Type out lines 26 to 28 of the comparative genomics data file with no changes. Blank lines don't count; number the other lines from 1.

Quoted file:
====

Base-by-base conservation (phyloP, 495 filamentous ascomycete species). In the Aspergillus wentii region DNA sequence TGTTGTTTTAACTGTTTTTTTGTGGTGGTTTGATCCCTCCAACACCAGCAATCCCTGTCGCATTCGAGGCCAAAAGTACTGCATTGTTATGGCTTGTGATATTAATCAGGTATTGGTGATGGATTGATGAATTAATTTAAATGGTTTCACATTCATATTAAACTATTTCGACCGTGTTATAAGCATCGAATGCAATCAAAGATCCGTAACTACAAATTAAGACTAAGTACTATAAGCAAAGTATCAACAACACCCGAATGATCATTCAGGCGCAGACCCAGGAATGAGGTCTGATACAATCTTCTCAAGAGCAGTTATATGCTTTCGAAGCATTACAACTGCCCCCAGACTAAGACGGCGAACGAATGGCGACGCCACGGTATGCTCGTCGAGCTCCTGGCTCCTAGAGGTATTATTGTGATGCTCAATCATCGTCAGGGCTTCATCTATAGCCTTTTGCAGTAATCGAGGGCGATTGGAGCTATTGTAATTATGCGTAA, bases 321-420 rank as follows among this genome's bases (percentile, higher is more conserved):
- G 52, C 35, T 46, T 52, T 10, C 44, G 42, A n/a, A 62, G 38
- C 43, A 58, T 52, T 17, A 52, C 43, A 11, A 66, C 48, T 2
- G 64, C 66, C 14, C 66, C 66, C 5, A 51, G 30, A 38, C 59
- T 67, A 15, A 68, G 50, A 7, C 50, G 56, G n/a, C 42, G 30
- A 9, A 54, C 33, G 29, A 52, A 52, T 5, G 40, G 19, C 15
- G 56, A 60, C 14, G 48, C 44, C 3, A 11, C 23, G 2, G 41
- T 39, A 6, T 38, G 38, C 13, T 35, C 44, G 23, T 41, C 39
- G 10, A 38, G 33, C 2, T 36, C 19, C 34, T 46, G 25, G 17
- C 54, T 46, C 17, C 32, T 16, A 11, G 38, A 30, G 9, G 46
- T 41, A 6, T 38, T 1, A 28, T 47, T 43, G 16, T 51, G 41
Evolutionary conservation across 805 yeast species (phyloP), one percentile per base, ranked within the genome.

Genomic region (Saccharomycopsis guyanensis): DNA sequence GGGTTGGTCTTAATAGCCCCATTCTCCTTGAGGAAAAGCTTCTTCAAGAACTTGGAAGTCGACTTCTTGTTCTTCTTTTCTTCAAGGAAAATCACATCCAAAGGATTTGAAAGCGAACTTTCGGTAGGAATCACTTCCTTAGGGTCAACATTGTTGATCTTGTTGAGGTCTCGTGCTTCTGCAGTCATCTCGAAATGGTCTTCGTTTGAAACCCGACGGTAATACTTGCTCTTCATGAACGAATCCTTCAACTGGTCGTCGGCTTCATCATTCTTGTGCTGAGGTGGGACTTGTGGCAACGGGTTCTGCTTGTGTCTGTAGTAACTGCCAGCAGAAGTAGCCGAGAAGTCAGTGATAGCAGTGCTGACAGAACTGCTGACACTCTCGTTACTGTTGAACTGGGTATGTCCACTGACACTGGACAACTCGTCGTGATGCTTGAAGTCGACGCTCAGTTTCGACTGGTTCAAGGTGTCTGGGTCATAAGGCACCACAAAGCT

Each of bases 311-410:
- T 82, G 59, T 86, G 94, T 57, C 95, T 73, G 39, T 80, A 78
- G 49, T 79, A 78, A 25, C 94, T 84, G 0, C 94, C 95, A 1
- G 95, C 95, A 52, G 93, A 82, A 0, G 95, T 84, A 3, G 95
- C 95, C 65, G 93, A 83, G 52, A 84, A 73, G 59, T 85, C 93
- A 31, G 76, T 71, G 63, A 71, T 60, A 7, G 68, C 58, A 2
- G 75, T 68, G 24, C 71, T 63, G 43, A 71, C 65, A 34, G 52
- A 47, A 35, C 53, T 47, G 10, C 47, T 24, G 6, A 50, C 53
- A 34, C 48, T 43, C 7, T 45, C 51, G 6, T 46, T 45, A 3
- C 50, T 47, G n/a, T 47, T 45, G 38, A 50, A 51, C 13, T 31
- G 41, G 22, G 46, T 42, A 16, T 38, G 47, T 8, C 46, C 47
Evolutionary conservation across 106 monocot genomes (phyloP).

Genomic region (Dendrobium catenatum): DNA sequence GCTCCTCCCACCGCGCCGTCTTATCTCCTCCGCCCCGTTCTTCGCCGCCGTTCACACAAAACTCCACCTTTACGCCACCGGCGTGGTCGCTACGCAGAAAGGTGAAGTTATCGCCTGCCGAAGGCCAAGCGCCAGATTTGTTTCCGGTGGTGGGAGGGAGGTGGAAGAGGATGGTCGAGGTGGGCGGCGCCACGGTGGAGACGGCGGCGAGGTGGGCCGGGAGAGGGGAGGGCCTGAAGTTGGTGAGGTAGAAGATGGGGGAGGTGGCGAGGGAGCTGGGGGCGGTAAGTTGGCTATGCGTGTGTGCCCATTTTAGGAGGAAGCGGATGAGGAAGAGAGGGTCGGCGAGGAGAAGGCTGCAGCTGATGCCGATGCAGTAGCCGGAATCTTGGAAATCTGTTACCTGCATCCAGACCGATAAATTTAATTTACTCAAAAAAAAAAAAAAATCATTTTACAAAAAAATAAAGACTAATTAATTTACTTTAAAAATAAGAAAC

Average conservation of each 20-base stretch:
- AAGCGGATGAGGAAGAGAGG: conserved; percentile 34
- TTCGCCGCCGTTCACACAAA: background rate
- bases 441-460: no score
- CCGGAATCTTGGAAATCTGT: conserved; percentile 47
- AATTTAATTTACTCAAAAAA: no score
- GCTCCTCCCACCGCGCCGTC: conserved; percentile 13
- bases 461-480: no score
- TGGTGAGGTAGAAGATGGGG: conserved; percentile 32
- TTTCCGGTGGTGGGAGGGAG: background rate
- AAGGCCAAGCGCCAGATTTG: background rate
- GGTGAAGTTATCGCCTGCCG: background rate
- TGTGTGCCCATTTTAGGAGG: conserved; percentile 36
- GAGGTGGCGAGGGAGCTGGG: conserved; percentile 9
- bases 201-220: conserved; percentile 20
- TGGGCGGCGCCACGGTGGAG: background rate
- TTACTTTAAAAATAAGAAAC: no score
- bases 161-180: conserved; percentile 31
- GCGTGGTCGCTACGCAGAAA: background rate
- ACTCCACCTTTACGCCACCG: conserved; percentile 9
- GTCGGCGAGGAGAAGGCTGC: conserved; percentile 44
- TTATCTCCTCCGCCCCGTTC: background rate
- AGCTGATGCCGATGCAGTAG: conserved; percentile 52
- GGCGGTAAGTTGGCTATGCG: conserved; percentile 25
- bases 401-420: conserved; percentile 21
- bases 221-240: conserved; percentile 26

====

Genomic region (Dendrobium catenatum): DNA sequence GCTCCTCCCACCGCGCCGTCTTATCTCCTCCGCCCCGTTCTTCGCCGCCGTTCACACAAAACTCCACCTTTACGCCACCGGCGTGGTCGCTACGCAGAAAGGTGAAGTTATCGCCTGCCGAAGGCCAAGCGCCAGATTTGTTTCCGGTGGTGGGAGGGAGGTGGAAGAGGATGGTCGAGGTGGGCGGCGCCACGGTGGAGACGGCGGCGAGGTGGGCCGGGAGAGGGGAGGGCCTGAAGTTGGTGAGGTAGAAGATGGGGGAGGTGGCGAGGGAGCTGGGGGCGGTAAGTTGGCTATGCGTGTGTGCCCATTTTAGGAGGAAGCGGATGAGGAAGAGAGGGTCGGCGAGGAGAAGGCTGCAGCTGATGCCGATGCAGTAGCCGGAATCTTGGAAATCTGTTACCTGCATCCAGACCGATAAATTTAATTTACTCAAAAAAAAAAAAAAATCATTTTACAAAAAAATAAAGACTAATTAATTTACTTTAAAAATAAGAAAC

Average conservation of each 20-base stretch:
- AAGCGGATGAGGAAGAGAGG: conserved; percentile 34